Townspeople celebrated the 200th anniversary of the building of Walbach Tower and the dedication of the new Walbach Tower Historic Marker located below the tower.
September 16, 2014
"Murders on Smuttynose"
J. Dennis Robinson whetted our appetite for his new book (soon to be published) on the 1873 murders on Smuttynose on the Isles of Shoals. This book will be the definitive answer to who is the murderer.
August 19, 2014
Past Fire Chiefs Reggie Whitehouse, Dick White, and Carl Roediger, and current Fire Chief Dave Blanding, presented a detailed history of our town fire department, along with a slide show by Fireman Bill Naugle.
July 29, 2014
Sharon Hanley Disher, U.S. Naval Academy graduate, former New Castle resident, and
author of the book, "First Class" spoke movingly of her experiences as a member of the first class of women accepted to the Academy.
May 20, 2014
Walbach Tower Night
Jim Cerny enlightened the audience on the many depictions of Walbach Tower throughout the years, from paintings to photographs and postcards. Kathy Richards told of the long and adventurous life of Colonel John B. Walbach, and his part in the building of the tower.
April 2, 2014
"The Legend of Walbach Tower"
Readers Theater was performed by the 3rd & 4th grade students and directed by teacher Will Purcell of Maude Trefethen School. This was the start of our year long celebration of the 200th anniversary of the construction of Walbach Tower.
April 15, 2014
Jeffrey Bolster presented an informative and animated talk about his new book "The Mortal Sea, Fishing the Atlantic in the Age of Sail".
Here is a small sampling of the past programs and events of other years:
The Herbalist Garden and High Tea
-If teacups could talk, they would tell you the "High Tea" at the New Castle Historical Society Museum was a delightful experience for the 56 people in attendance. John Forti, Curator of Historical Landscapes at Strawbery Banke, entertained the crowd with his energetic talk on herbs and their medicinal qualities. The museum event was a huge success where friends shared a pot of tea, dainty sandwiches, luscious sweets and thoughtful conversations. (Sept. 2013)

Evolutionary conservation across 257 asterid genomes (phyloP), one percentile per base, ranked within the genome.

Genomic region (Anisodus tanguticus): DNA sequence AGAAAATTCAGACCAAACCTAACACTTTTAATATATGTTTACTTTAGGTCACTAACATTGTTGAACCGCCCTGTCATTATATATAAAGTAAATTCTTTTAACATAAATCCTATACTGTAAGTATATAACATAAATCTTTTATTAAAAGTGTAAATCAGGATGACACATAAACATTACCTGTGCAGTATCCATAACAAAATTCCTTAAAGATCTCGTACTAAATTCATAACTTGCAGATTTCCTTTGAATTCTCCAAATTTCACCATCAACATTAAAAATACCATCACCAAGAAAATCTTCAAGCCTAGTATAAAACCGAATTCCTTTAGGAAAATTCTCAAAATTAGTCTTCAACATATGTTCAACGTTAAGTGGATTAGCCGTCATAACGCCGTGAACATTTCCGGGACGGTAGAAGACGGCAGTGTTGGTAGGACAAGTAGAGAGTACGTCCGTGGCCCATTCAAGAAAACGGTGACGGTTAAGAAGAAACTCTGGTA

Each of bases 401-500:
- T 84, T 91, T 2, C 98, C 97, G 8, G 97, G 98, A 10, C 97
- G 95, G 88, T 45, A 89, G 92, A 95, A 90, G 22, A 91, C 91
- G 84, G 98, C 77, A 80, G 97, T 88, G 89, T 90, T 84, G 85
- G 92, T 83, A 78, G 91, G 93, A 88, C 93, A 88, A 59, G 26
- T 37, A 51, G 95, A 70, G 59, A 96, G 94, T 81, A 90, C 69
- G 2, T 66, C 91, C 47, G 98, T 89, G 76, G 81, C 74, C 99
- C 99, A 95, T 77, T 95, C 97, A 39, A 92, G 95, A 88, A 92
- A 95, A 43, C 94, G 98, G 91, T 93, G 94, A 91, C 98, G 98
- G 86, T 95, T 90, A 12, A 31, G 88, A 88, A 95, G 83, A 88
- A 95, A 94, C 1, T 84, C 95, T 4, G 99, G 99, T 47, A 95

"The History of Yacht Clubs in New Castle"
-Long time local sailor Edmund Tarbell regaled us with exciting and humorous tales of his sailing experiences on Piscataqua from the age of 13, including stories of sailing from Marblehead to Nova Scotia and Bermuda. He recounted a history of the various sailing clubs on the Piscataqua. (Aug. 2013)
Banjos, Bones & Ballads
-Renowned traditional musician Jeff Warner gave a riveting performance of folk songs of local and southern origin while playing the banjo, guitar, spoons, bones, concertina, and Ozark Harp. The many children in the audience had the opportunity to try out the instruments, and all enjoyed his historic photographs of folk musicians. (July 2013)
Raising the Dead
– I bet you didn’t know the little town of New Castle had so many different cemeteries, most in obscure locations, like backyards and near wetlands. Jim
Cerny, cemetery board trustee, gave an exciting
overview of some of the smaller cemeteries, their history and inhabitants. (April 2013)
The Castle: Stories of the Portsmouth Naval Prison
– Neil Novello, award winning video producer, shared videos and historical images of the Naval Prison to a standing room only audience. (April 2012)
Antique Appraisal Day
– Residents brought in artifacts from home to learn what Auctioneers/Appraisers Maureen Boyd and John McInnis could tell them about their history and value. (Oct. 2011)
Trolley Tour of New Castle
– Visitors boarded the red trolley at the Coast Guard Station and enjoyed a narrated tour of the island, learning interesting facts and stories about New
Castle personalities and old homes in the village. (Sept. 2011)
Hanging of Ruth Blay, an Eighteenth-Century New Hampshire Tragedy
–Carolyn Marvin, Portsmouth Athenaeum librarian and former New Castle resident, investigates the cruel injustice perpetuated on the young schoolteacher, Ruth Blay, who was hung in Portsmouth in 1768 for allegedly killing her newborn child who was later found to be stillborn. (June 2011)